Sean Fielding RTTP, Director of Research and Knowledge Transfer at the University of Exeter and PraxisUnico Board member, reports from the session he chaired featuring speakers Amy Neale of NDRC, Simon Bond of SETsquared, and Jon Bradford of Techstars London.
This session was a provocative look at whether knowledge transfer professionals are taking full advantage of business incubation and science parks. Each speaker described their approach to making ventures happen, with a contrasting range of opinions discussed.
Amy Neale described NDRC's approach which has collectively raised 88m Euro of investment with a total market cap of 220m Euro. She described its Venturelab programme, which aims to commercialise science and technology by providing a 6 month acceleration programme alongside 100k Euro of investment. It was partly aimed at academic entrepreneurs and is very successful with 58% of its portfolio surviving and growing.
Simon Bond discussed the SETSquared partnership of 5 research-intensive universities in the south of England, including Bath, Bristol, Exeter, Southampton and Surrey. There are 5 physical incubators and a number of joint acceleration programmes. The focus of SETSquared is principally on the entrepreneur, who may start from different places (including the Universities) with differing goals and journeys. SETSquared de-risks the process through a menu of programmes – open innovation, researcher to innovator (to determine whether the individual has the appetite to progress), iCURe (rapid market validation through small team engagement with customers), entrepreneurship, and mentoring. The system was not originally well connected back into the knowledge exchange teams but is now a key part of the process for driving deal flow.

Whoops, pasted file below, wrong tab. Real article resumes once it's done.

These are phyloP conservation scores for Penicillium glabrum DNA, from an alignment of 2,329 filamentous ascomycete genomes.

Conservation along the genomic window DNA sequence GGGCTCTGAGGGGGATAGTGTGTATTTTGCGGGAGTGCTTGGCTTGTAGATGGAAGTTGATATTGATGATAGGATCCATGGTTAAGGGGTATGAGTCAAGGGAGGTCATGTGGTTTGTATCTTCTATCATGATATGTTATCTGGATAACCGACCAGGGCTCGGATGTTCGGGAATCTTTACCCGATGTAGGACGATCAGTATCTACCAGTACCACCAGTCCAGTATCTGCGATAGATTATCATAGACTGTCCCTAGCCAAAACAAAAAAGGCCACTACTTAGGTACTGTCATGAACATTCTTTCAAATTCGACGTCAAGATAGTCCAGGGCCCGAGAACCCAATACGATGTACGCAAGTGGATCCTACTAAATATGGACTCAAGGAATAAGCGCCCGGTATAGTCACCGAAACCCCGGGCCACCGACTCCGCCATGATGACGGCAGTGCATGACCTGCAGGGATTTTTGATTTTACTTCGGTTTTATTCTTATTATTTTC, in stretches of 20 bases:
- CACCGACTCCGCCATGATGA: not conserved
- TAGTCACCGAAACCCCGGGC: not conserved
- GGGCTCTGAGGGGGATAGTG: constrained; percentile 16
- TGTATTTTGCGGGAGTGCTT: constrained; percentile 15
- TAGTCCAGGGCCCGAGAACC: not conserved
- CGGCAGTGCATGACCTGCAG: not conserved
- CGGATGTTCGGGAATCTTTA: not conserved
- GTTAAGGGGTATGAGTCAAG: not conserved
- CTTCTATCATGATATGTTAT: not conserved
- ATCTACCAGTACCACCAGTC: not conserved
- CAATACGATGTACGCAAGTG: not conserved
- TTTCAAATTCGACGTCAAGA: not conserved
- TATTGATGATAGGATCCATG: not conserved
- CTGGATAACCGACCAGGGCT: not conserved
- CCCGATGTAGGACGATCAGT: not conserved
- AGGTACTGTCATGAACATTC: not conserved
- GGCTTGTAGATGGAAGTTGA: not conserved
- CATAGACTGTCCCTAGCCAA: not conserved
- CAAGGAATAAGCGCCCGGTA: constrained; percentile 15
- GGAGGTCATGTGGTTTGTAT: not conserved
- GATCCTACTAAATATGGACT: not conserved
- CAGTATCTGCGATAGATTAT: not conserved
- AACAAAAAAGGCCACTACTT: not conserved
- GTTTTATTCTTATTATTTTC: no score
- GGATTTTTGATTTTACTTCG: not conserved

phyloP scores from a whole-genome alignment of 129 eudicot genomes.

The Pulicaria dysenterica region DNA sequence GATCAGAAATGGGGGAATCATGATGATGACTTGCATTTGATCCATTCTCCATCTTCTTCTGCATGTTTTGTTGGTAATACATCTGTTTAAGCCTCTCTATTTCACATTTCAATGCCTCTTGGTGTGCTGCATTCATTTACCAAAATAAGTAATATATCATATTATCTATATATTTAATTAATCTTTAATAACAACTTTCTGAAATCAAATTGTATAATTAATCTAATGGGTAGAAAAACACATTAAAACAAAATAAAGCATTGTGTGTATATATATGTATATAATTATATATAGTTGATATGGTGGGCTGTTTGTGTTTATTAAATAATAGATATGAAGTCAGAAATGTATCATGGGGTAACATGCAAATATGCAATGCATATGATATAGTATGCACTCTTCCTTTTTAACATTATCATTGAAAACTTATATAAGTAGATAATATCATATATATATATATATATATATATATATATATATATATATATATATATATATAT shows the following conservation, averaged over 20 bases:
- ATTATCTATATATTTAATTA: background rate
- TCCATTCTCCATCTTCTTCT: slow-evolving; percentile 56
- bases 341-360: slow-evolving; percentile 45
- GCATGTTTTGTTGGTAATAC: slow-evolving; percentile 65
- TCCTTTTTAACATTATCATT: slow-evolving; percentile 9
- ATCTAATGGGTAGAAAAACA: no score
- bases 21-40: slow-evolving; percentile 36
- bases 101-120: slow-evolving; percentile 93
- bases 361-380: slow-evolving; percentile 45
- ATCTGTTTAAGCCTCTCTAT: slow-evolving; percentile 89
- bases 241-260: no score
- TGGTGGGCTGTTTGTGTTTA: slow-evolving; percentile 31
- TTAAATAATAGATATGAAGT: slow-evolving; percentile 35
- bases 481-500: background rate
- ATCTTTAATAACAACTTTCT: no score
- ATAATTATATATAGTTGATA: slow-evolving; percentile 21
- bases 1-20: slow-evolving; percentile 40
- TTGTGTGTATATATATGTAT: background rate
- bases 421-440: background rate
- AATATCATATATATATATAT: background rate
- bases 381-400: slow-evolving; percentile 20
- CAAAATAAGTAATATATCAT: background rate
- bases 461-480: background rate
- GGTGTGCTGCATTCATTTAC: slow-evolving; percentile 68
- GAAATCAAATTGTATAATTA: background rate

Jon Bradford expressed the view that universities are too focused on IP and research and not enough on teaching students the skills needed to unleash their entrepreneurial capability. Jon proposed that capital is becoming less important for technology (IT) start-ups, and the barriers to start-up have decreased. The value of his original Springboard programme was in support, connections and guidance, rather than money. He believes that people are learning to set up eco-systems faster, and this is eroding the dominance of Silicon Valley on the technology scene. Jon's five criteria for new entrants to Techstars are "team, team, team, opportunity and team", and he believes that University spin outs often do not thrive in this environment. He prefers to work with 'sneak outs' - people with an idea who are entrepreneurial enough to find support wherever it is.
In the discussion that followed, there were suggestions that more entrepreneurs should be in professorial roles, and that university business plan competitions should be banned. It was noted that space remains important, as it forces people to engage, to collaborate, to share and create value. "People incubators" are emerging which help people with product or ideas to build teams, e.g. Entrepreneur First, which aims to take the top 10% of UK graduates and help them figure out how to work for themselves.
Ultimately, universities need to focus more on making their students succeed rather than generating IP income. Jon Bradford highlighted that he is an advocate of the ‘golden share’ model. There was a discussion about the merits of growing technology transfer teams, populating them with experienced business people and moving them off campus, leaving the academics to continue their academic pursuits. However, it was recognised how difficult it is to transplant or advance ideas without the originator. It was felt we shouldn't be trying to turn academics into entrepreneurs but entrepreneurial academics should be supported.